Project Space: November House: Christine Bisetto & Terri Thornton
by Subtext Projects
Subtext Projects (Alison Hearst & Erin Starr White) documented the work of Christine Bisetto and Terri Thornton in a vacant home every day throughout the month of November 2009. This essay was composed through an ongoing conversation between Subtext and the artists about process and product.
We were first drawn to this project for its candidness and the prospect of witnessing first-hand new work created in a unique setting: Thornton’s unoccupied rental house. The artists had no rules, per se, except that they were to visit the house each day during the month of November. As co-documentarians, November House afforded us intimate glances into both artists’ processes. Throughout the month, our roles as historians were amplified: we captured artistic events on a day-by-day basis, mapping their development through photo documentation. Works we became accustomed to would vanish or alter as the days passed; happily, we never knew what awaited us.
With unrestricted access into the space we saw far more than what one might from a regular studio visit; we were witnessing the nascence of artworks, but also the careful editing performed by artists—the disappearance, alteration or reincarnation of projects seen days before. Surprisingly, during all our visits to the house, we very rarely ran into Bisetto or Thornton as they worked. Like ships passing in the night, obvious progressions in their artworks seemed to mysteriously happen without us seeing the artists having a hand in the work. Like Bisetto has said about the project, which surely rings true for all of us, each visit to the house was somewhat like piecing together a crime scene, “seeing what was moved or marred or left gave clues as to the activity.”
We found that the work being made in the house was in very direct response to the architecture of the space. Pieces like Bisetto’s twine-wrapped wires would hinge on extant holes pierced in the walls or hug the frames of doors. Thornton responded to the architectural elements of the house by using white tape to outline the bottom of doors, her yoga mat in a precise position on the floor and to edit the view from the back-bedroom window. The artists’ reactions to the physical space caused an increased awareness of the structure for us as well. The subtleties in Bisetto and Thornton’s work, and also in their clever use of existent elements of the house, caused us to tip-toe around the space, taking notice of the tiniest aspects of our surroundings; we didn’t want to miss a beat.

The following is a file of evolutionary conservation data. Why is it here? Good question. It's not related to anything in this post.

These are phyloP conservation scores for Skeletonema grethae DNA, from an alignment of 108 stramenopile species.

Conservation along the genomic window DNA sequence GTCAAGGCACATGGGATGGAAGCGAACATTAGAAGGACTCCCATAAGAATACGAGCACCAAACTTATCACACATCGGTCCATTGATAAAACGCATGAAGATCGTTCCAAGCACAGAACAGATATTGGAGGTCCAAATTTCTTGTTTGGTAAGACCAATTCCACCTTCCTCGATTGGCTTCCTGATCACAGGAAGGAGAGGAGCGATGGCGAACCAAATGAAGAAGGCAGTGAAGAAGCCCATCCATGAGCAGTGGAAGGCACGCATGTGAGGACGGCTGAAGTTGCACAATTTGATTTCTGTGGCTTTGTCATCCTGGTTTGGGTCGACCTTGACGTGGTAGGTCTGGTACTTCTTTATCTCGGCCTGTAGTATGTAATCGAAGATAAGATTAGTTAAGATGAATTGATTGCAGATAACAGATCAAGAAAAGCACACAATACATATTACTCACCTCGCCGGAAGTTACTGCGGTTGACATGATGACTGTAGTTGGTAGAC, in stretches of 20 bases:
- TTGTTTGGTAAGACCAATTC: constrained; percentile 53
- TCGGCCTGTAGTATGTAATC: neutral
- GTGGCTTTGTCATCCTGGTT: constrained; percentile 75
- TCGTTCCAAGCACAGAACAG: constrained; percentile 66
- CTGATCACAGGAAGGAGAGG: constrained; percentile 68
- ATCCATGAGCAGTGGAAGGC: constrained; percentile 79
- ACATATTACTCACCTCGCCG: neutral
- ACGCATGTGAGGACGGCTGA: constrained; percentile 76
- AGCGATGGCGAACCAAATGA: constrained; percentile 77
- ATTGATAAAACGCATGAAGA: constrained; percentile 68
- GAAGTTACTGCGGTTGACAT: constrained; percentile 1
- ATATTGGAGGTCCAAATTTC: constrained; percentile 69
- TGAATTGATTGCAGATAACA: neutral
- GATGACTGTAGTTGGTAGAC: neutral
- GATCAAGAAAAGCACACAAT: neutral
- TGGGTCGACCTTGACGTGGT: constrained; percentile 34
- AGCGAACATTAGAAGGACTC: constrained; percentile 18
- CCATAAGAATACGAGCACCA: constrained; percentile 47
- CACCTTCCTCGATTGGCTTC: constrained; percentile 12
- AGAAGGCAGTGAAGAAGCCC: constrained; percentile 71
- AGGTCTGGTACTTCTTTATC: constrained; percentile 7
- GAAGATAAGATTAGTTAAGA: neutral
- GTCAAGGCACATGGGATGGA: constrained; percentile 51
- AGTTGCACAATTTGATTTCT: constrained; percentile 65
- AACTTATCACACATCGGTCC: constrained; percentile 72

Given that Bisetto and Thornton were using the house as a studio simultaneously, it might be expected that there would be a good deal of collaboration between the two. But as the final state of the house suggests, both artists found that the collaborative spirit existed between themselves and the architecture of the space. Thornton describes her first moments in the house as ones of listening and responding and says “we [Thornton and the house] were able to get to know each other and develop a connectedness. I claimed my territory and I almost felt aggressive. I laid my yoga mat down . . . it was a good point of entry.”
This aesthetic of privileging the ephemeral and the everyday is something equally shared by both artists and serves to link the two as kindred spirits. For Bisetto, working in the house wasn’t as much about privacy or claiming personal space as it was working openly in a somewhat public environment. As she explains, “it wasn’t until Terri claimed the front bedroom, towards the end of the project, that the boundaries became clear. I do think it was interesting that she chose the more private spaces . . . I sat in the front room most of the time . . . It did feel like you were on display.” As Thornton utilized a private approach, working in and focusing on very specific areas in the house, Bisetto states, “Terri’s work emphasizes the cerebral and is very thorough so the pace is different. She thinks a lot. She breathes a lot. She has to figure out one space before moving to the next.” Bisetto’s projects were dispersed throughout the house, whether in the laundry room, kitchen, hallway, fireplace, backyard and bathroom; as the artist states of her working methods, “my pace is very action-based. I think I hold my breath. I want to move from one space to the other quickly to see many relationships.” Bisetto’s “creating, re-creating, re-creating again, keeping or destroying” method of art-making resulted in the dramatic amendments or disappearances of projects, while Thornton primarily worked on the same pieces in a more subtle, unwavering process.